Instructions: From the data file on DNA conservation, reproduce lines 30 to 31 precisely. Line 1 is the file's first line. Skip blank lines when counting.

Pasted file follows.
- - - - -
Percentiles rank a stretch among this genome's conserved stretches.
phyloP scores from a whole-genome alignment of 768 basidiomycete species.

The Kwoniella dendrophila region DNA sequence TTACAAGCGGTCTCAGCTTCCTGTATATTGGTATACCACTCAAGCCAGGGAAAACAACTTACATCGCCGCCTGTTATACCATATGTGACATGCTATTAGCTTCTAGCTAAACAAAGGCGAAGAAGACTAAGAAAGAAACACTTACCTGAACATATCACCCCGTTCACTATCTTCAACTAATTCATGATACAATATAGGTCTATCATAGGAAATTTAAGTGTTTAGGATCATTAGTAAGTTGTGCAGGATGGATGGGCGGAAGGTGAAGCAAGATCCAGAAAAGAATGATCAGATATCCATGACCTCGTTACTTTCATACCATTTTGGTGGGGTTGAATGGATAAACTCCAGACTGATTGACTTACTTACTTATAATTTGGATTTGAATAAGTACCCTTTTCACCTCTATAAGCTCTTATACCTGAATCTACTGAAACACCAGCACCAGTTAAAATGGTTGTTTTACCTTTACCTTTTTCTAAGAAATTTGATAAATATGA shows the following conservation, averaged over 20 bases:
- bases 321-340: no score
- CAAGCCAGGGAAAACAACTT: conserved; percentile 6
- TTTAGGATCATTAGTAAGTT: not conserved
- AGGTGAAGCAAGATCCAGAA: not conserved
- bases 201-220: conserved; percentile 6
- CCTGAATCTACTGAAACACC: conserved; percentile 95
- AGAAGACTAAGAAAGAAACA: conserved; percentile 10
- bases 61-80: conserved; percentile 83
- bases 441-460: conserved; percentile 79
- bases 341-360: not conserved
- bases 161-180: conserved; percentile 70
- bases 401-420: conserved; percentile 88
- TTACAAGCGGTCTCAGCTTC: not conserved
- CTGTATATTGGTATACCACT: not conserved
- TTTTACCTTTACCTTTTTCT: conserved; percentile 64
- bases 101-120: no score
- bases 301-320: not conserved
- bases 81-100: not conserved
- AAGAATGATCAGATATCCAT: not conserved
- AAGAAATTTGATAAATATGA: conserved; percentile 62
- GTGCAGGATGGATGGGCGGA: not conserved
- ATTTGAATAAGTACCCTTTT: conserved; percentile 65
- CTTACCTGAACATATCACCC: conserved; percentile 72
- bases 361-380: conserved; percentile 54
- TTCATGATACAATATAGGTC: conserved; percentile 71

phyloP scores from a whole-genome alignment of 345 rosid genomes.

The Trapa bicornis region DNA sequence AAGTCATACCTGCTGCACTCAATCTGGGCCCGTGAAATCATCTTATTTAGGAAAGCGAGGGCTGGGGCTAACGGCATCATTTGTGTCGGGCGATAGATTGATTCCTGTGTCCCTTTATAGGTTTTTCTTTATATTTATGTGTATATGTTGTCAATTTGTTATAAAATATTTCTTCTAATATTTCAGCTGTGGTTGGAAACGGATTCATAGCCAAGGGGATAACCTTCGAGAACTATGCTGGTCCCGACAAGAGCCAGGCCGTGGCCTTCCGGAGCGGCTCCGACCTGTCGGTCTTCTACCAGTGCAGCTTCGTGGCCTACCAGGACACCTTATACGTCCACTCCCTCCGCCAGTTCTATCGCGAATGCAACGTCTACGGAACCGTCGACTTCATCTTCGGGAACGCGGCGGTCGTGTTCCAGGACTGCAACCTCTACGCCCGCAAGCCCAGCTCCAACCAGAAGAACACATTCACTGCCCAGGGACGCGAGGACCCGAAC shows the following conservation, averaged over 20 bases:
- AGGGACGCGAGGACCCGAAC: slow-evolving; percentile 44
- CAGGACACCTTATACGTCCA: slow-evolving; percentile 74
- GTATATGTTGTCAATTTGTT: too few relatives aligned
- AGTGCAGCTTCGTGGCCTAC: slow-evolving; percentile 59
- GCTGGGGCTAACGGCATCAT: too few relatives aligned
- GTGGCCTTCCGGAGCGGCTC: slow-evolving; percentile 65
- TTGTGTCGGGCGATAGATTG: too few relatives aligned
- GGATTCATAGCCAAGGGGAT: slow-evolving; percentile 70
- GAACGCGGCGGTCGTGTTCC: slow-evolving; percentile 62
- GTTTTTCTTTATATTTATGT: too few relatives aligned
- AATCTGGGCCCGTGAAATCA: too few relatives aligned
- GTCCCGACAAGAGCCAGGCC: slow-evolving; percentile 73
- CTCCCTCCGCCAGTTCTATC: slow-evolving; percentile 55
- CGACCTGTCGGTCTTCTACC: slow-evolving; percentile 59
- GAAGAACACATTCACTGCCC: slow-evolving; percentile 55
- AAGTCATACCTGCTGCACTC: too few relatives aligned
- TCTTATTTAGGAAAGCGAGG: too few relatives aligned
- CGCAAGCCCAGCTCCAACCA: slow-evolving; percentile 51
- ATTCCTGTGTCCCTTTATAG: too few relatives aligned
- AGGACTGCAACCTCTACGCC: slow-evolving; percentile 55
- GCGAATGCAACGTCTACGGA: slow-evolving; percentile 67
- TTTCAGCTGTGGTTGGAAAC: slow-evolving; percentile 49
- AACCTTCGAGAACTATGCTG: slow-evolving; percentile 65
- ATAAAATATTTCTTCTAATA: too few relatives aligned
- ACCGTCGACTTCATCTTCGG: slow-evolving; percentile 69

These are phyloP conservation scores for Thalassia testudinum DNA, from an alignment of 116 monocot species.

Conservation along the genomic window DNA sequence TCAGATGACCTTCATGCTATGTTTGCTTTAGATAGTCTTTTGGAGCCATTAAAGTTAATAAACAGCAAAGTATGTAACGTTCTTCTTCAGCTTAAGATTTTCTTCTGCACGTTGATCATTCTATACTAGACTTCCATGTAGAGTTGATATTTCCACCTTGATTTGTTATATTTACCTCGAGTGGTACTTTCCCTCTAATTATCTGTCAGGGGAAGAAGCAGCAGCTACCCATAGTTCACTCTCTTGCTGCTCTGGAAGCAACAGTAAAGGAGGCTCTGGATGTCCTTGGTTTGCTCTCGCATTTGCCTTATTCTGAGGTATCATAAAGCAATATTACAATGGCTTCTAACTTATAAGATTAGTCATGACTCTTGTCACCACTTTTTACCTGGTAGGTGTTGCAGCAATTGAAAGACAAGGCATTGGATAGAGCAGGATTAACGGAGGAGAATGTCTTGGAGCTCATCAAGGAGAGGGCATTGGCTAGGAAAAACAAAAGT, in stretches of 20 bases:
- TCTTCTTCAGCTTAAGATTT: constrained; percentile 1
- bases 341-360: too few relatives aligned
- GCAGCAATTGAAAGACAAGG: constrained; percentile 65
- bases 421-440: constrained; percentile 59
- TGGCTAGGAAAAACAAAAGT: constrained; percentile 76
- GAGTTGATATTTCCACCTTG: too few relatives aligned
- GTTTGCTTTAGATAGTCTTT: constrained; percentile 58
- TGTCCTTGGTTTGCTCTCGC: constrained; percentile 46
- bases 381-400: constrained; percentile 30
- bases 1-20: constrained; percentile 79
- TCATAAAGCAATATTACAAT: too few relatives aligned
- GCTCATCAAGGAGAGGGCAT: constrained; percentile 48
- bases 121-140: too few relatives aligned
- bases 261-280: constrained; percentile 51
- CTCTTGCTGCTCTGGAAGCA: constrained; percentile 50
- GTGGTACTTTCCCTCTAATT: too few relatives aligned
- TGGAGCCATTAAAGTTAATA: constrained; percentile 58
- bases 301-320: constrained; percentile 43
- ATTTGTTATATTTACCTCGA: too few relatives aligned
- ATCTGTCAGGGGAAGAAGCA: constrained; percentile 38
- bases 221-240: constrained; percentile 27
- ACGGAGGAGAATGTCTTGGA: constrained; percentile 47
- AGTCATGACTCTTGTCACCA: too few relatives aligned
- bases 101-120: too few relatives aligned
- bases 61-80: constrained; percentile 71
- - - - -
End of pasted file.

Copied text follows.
The Trapa bicornis region DNA sequence AAGTCATACCTGCTGCACTCAATCTGGGCCCGTGAAATCATCTTATTTAGGAAAGCGAGGGCTGGGGCTAACGGCATCATTTGTGTCGGGCGATAGATTGATTCCTGTGTCCCTTTATAGGTTTTTCTTTATATTTATGTGTATATGTTGTCAATTTGTTATAAAATATTTCTTCTAATATTTCAGCTGTGGTTGGAAACGGATTCATAGCCAAGGGGATAACCTTCGAGAACTATGCTGGTCCCGACAAGAGCCAGGCCGTGGCCTTCCGGAGCGGCTCCGACCTGTCGGTCTTCTACCAGTGCAGCTTCGTGGCCTACCAGGACACCTTATACGTCCACTCCCTCCGCCAGTTCTATCGCGAATGCAACGTCTACGGAACCGTCGACTTCATCTTCGGGAACGCGGCGGTCGTGTTCCAGGACTGCAACCTCTACGCCCGCAAGCCCAGCTCCAACCAGAAGAACACATTCACTGCCCAGGGACGCGAGGACCCGAAC shows the following conservation, averaged over 20 bases:
- AGGGACGCGAGGACCCGAAC: slow-evolving; percentile 44